LUNAR PERSEIDS: Amateur astronomers watching last month's Perseid meteor shower saw meteoroids hitting not only Earth but also the Moon. The impacts, which they recorded using backyard telescopes and off-the-shelf video cameras, are featured in today's story from Science@NASA.
BREWING STORM: Last night (Sept. 2nd) in North Pole, Alaska, the sky turned green. "I didn't expect to see any Northern Lights, but there they were," says Bud Kuenzli, who opened the shutter of his Canon EOS 1D for 15 seconds and collected this photo:
In Alaska, this counts as a mild display, but it might herald a bigger show in the nights ahead. A solar wind stream is approaching Earth, due to hit late on Sept. 3rd or Sept. 4th. High-latitude sky watchers should be alert for auroras.
August 2008 Aurora Gallery
[Science@NASA: Plasma Bullets Spark Northern Lights]
STEAM DEVILS: Steam devil season is underway. In late summer-early fall when waters are still warm but morning air is growing cold, little tornadoes of steam are often seen dancing across lake surfaces. Iowa photographer Mike Hollingshead caught this one at sunrise on August 29th:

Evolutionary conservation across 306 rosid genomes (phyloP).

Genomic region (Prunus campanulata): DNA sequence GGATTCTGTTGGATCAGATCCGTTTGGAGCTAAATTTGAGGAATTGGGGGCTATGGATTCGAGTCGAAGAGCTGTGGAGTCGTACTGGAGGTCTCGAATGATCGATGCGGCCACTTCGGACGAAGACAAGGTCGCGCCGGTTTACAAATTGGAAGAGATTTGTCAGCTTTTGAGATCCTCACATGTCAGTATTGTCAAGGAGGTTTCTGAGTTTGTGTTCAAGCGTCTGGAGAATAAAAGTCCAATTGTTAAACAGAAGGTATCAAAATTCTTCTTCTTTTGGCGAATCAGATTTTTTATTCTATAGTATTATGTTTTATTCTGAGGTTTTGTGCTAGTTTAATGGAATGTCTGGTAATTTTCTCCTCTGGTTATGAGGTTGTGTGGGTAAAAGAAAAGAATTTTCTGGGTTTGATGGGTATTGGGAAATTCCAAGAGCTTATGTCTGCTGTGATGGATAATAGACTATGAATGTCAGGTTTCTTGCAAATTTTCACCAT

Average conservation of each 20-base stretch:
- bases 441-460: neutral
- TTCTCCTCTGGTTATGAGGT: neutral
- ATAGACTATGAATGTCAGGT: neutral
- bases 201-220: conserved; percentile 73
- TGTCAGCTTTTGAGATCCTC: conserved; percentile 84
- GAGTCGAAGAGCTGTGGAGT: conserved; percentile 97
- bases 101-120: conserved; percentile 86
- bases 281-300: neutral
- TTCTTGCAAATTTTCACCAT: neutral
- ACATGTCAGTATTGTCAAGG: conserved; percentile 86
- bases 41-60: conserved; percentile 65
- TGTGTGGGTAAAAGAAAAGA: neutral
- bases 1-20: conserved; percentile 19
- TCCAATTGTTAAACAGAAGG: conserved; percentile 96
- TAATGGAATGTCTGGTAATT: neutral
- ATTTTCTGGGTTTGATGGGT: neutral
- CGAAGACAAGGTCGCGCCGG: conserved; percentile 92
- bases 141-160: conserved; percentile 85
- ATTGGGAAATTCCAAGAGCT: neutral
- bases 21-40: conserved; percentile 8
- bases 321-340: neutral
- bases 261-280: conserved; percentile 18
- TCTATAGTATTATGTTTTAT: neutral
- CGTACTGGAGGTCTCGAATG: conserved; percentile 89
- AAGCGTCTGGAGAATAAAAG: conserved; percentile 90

"I saw these amazing devils on a small lake near DeSoto Bend," he says. "The rapid motion in them can be rather captivating if you can get a close enough view; my 400mm lens did the trick."
Steam devils appear when vapor released by a warm lake condenses rapidly in cooler air above. Light winds spin condensing plumes of steam into dancing columns. The bigger the lake, the bigger the devils. Steam devils on Lake Superior have been observed to rise 1500 ft tall!
"These steam devils really seem to prefer the morning shadow line of some trees along the lake shore," notes Hollingshead. "Differential heating must help them get started there." The devilish fog also provided a photogenic backdrop for the crescent Moon and created a crepuscular corona around the sun: photos. "This is a good time of year to wake up early."